Load Testing The PSU
Load Testing The PSU
Nowadays, putting a power supply through its paces is a bit of a challenge. That is to say, it is quite difficult to put stress on a power supply of this caliber and actually quantify its behavior without the assistance of experienced load testers.
Our first check is with a simple power supply tester, we monitor voltages quickly and check if all rails are working properly and within spec (spot-on perfect actually). It also has a nice self-check immediately indicating it the voltages are at a proper stage.
Load and efficiency testing
For our power supply reviews, we emulate real-world usage and make use of an energy-hungry multi-GPU ready motherboard armed with an accompanying processor. Depending on the power supply wattage we then make use of one or more graphics cards. Older processors and GPUs eat much more power. With power supplies getting so very efficient these days, reaching over 600 Watts actually is a rather hard task to accomplish. Now, on the software side of things, it is time to give the PC a decent beating. Remember, our focus remains on PSU efficiency, not the components we use.
In the above plot, these are the wattage differences we talk about these days. So while overall a generic bronze-rated power supply is less efficient, they are cheaper to purchase. The difference under ~50% load from all PSUs we have tested (from top to bottom) is roughly 40 Watts. Looking at powered down efficiency is a relatively easy thing to accomplish, gather data. We look at the powered-off status (ErP/EuP), productivity mode (we stress the CPUs), and finally, during gaming. The lower the Wattage, the more efficient the PSU, it is that simple.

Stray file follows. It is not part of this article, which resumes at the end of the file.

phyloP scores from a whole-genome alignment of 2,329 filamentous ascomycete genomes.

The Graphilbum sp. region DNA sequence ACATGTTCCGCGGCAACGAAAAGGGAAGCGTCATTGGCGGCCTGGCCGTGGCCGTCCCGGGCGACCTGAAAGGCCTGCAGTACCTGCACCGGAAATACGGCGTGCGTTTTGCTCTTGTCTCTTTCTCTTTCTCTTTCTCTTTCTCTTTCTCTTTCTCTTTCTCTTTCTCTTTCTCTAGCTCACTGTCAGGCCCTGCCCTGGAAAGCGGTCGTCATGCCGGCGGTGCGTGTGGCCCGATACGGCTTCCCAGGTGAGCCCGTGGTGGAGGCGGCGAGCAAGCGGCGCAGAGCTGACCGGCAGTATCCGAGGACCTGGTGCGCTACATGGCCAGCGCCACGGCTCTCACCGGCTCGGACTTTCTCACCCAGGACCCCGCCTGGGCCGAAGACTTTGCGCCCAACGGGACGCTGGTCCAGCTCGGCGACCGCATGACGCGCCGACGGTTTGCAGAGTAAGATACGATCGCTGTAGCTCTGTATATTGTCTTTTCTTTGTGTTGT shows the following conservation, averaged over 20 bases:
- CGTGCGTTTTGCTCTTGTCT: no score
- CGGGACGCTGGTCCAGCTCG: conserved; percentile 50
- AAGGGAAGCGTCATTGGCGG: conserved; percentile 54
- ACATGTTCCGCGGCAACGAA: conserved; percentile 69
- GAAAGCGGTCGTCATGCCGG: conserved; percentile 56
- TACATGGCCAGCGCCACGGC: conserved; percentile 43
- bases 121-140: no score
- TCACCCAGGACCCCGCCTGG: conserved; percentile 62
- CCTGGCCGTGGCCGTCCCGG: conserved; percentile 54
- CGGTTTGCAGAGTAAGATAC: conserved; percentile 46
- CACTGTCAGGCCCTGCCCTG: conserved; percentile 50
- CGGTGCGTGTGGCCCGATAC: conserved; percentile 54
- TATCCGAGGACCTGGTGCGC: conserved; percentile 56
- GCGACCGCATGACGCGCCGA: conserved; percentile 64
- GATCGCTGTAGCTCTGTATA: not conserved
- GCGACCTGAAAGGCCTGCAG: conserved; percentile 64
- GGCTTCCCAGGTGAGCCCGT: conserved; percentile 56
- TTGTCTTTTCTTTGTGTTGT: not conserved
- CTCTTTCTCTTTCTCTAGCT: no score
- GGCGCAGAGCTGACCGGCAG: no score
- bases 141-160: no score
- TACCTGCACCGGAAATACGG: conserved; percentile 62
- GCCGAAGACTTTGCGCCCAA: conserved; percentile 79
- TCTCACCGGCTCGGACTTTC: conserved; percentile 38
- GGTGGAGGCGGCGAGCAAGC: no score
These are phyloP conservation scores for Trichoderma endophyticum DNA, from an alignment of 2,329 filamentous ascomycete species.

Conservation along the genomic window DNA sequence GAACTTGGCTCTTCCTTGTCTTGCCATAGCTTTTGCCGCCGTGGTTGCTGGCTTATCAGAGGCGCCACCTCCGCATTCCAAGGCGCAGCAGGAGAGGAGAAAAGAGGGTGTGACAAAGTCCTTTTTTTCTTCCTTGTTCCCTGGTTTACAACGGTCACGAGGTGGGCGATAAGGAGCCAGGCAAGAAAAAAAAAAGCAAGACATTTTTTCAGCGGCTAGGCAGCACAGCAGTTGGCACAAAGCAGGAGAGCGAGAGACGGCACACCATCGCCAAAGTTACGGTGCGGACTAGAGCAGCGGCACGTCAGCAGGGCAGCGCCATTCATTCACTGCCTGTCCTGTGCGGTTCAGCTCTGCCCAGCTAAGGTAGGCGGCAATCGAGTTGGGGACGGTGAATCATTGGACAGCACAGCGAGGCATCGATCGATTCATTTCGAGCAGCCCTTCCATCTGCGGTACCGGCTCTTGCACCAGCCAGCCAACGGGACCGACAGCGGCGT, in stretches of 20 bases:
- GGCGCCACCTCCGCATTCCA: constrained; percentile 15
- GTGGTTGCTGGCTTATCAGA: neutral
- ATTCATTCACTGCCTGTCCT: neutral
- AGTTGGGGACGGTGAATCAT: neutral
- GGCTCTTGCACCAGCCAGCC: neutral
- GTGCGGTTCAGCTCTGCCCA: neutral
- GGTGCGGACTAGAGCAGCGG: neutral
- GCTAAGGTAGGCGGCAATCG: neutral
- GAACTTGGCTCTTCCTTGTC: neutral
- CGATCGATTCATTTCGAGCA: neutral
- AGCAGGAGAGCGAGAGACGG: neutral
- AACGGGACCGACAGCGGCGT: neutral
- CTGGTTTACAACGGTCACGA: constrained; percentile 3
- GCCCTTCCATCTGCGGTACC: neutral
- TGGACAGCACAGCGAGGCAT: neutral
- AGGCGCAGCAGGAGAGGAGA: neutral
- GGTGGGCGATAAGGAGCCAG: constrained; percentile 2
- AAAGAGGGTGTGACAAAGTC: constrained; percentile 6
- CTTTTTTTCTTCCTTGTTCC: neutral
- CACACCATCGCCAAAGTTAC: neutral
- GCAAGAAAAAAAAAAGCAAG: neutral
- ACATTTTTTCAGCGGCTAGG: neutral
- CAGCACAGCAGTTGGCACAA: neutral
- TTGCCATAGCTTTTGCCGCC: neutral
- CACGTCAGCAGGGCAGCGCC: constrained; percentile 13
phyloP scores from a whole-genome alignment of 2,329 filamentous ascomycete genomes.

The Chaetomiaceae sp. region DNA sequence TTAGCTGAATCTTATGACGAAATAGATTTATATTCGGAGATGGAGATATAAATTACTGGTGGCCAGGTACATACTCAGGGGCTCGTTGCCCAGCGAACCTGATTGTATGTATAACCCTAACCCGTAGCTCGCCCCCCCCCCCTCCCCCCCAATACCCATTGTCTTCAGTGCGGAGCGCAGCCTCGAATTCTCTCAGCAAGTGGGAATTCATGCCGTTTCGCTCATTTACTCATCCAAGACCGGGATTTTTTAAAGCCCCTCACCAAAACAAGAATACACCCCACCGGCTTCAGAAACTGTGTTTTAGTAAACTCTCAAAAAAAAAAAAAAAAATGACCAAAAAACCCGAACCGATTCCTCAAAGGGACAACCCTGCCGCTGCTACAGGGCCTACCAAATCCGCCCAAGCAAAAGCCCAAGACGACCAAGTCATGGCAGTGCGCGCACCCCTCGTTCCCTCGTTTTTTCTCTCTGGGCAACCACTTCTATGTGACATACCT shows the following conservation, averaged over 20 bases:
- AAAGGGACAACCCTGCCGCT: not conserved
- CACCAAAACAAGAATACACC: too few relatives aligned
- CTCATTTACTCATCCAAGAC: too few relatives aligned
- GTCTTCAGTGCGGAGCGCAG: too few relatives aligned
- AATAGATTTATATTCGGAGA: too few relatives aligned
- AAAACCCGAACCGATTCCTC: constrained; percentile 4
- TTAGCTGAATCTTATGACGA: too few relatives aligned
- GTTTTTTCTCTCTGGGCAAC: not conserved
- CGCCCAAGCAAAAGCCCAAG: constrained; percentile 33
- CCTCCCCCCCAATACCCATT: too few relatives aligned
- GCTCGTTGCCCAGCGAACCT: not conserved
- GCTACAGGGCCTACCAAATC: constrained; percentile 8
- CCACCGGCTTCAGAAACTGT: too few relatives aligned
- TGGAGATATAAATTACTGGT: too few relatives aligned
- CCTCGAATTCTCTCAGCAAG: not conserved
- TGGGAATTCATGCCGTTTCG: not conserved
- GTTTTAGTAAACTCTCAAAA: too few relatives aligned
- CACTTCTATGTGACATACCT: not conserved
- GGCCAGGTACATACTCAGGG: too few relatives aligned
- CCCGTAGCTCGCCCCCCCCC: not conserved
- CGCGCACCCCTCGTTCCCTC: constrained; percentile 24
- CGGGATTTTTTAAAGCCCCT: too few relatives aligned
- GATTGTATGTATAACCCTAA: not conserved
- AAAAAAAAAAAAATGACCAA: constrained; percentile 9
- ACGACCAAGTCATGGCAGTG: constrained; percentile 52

Following EU legislation your PC and thus PSU and motherboard combo need to remain under 0.5 Watts in sleep or power-down mode. We measure 0.1 Watts. To achieve this, you will need to enable EuP mode in your motherboard BIOS. Our equipment cannot measure below 0.1 Watts so that is the lowest value we can measure.
Guru3D RGB Tip: the RGB lit motherboards are transcending to look at. Nonetheless, if you leave RGB bling activated on their motherboard day and night even with the PC powered down, you are using roughly 5 to 10 Watts continuously 24/7/365. Each Watt used on a yearly basis will cost you 1.5 to 2 USD/EUR depending on your energy rates. Our advice, look up the BIOS settings and make sure it's disabled when powered down.
When we focus solely on CPU productivity mode load for a second we see that the PSU draws 269W, measured on the wall socket side. CPU productivity would be video-transcoding, content creation etc, all your processor's logical cores are 100% at work while your graphics card is doing nothing. It makes sense for lower wattage PSUs to be a bit more efficient here as opposed to Kilowatt+ PSUs.
Probably the best indicator for the Guru3D community, efficient power consumption by looking at a game test. We explained a couple of times already that at 50% load, a PSU is usually at its most efficient so this one is performing well.
Guideline tip: If your graphics card will consume 200W, add 100W for 100% CPU load and add 25W for say your mobo chipset and extras like HDD/SSDs. Then your load usage would be roughly 325 Watt. In this scenario at 50% being most efficient, a 650W PSU would be the logical choice. This 1000W model is more suited for a draw of 500W, that's an enthusiast-class PC with sat a GeForceRTX 3090 and Alder Lake processor.